Be careful with your Metrics

I am a strong believer in chart

I know some people have issues with metrics, but in all my years in testing I’ve seen that most (if not all) of these people actually had an issue with the wrong use of metrics and not with the metrics themselves.

After all, just like a knife or fire or even TNT, metrics are nothing more than a tool that can be used for good or for bad.

To slightly modify the old saying:

A fool with a tool is not just a fool,
it is someone who can potentially do a lot of damage too.

(If you disagree with me on this I’d love to hear about it in the comments below this article).

Be careful when using metrics

What can be so dangerous when you work with metrics you ask yourself?

Many many things!

Here are some of the issues that I tend to be careful with when working on my metrics and dashboards:

1. Metrics can be molded to tell the story you want to believe

Some people will look at a number or a chart and see the information that strengthens their own believes.

I remember a project once when 2 managers looked at the exact same graph, and one used it to show how the project was a complete disaster, while the other explained how based on it we were headed on the right path.

When you are providing metrics try to place it in the correct and complete context.  Make sure that even if the graph is not self-explanatory (we will touch on that one shortly), it still shows at least a high level direction.

2. Each metrics usually tells the story ONLY from one point of view

A metric tends to show a 1-dimensional or in the best case a 2-dimensional view of a project.  When you are trying to paint the complete picture of a complex project you will need to use a number of metrics that show multiple points of view.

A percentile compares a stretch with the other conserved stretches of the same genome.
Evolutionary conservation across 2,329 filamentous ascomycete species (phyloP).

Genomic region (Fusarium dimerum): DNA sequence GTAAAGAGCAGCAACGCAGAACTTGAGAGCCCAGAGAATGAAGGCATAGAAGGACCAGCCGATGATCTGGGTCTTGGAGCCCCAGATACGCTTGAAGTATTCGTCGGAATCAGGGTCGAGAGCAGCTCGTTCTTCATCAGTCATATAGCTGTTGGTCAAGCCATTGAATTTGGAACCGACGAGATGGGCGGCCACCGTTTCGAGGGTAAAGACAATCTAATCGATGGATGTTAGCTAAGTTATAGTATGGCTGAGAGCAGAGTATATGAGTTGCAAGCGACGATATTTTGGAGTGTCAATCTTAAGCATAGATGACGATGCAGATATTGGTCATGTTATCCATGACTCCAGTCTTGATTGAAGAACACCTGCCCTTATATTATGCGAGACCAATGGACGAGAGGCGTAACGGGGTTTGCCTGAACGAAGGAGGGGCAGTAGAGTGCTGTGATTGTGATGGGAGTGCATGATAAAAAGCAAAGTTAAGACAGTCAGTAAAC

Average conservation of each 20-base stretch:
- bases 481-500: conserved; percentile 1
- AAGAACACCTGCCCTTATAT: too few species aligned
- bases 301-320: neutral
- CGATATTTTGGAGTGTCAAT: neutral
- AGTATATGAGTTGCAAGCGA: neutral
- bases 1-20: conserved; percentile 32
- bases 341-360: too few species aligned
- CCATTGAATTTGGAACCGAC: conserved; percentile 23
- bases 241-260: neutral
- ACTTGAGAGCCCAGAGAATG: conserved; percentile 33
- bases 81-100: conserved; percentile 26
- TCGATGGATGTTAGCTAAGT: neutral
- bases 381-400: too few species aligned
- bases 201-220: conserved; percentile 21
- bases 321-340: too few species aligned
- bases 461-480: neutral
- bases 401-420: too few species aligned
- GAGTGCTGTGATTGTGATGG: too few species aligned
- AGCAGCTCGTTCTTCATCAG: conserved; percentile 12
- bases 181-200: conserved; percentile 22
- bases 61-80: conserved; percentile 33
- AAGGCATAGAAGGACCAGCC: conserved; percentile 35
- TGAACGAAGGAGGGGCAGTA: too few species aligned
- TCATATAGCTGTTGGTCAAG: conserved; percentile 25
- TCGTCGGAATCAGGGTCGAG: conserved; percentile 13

This is the best way to provide a complete and accurate picture of your project.

3. Metrics are not always self explanatory

graphs that don't make senseI have heard it many times that a good metric needs to be self explanatory.

I mean, really?
That is nonsense!

When we work on complex projects we cannot expect our metrics to be simple.

In my case, I always make sure to add a short caption or explanation next to each of my graphs so that I make sure people can understand what I see in this metric.

Worst case scenario, if someone does not agree with me we can always review this point of view and I am never afraid to change my point of view.

4. People tend to “fill in the blanks” and jump to conclusions when they see only part of the metrics

Very close to point 2, where we said that you need more than one metric to tell the whole picture, you need to make sure to release and post all your metrics together so that whoever is reviewing them will be able to see them one next to the other.

Human nature is tricky, and we are programmed to “fill in the blanks” when we only have part of the information available.  The problem here is that this “filled in info” may not be accurate.

In Summary

Metrics are a powerful way to express data, project progression, ROI and anything else you want to present, so choose your words wisely. 

For more about Testing Metrics I invite you my recent webinar recording, which focused on this exact topic a few weeks back. Any comments are welcome.


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  • It’s like my favorite quote: “Torture numbers, and they will confess to anything!”

    We are having that problem at work… the automated tests are supposed to keep track of failures with our product.

    If the tax service goes down for our test environment, it isn’t a failure of the product… so should you mark it as a pass when you rerun the test again, and it passes?

    If the automated test was broken by an incoming change, but the underlying component that was being tested passed, should you mark the test as passed?

    And how do you track the original results if you mark things as passed?

    Measuring results can be tricky things.

    -T.J. Maher
    Boston, MA

  • Swati Seela

    So true. I am very skeptical about recommending a metric to any team before I am absolutely sure what they are looking for. What works for one, does not work for another- especially when measuring isn’t absolute! Wonderful article.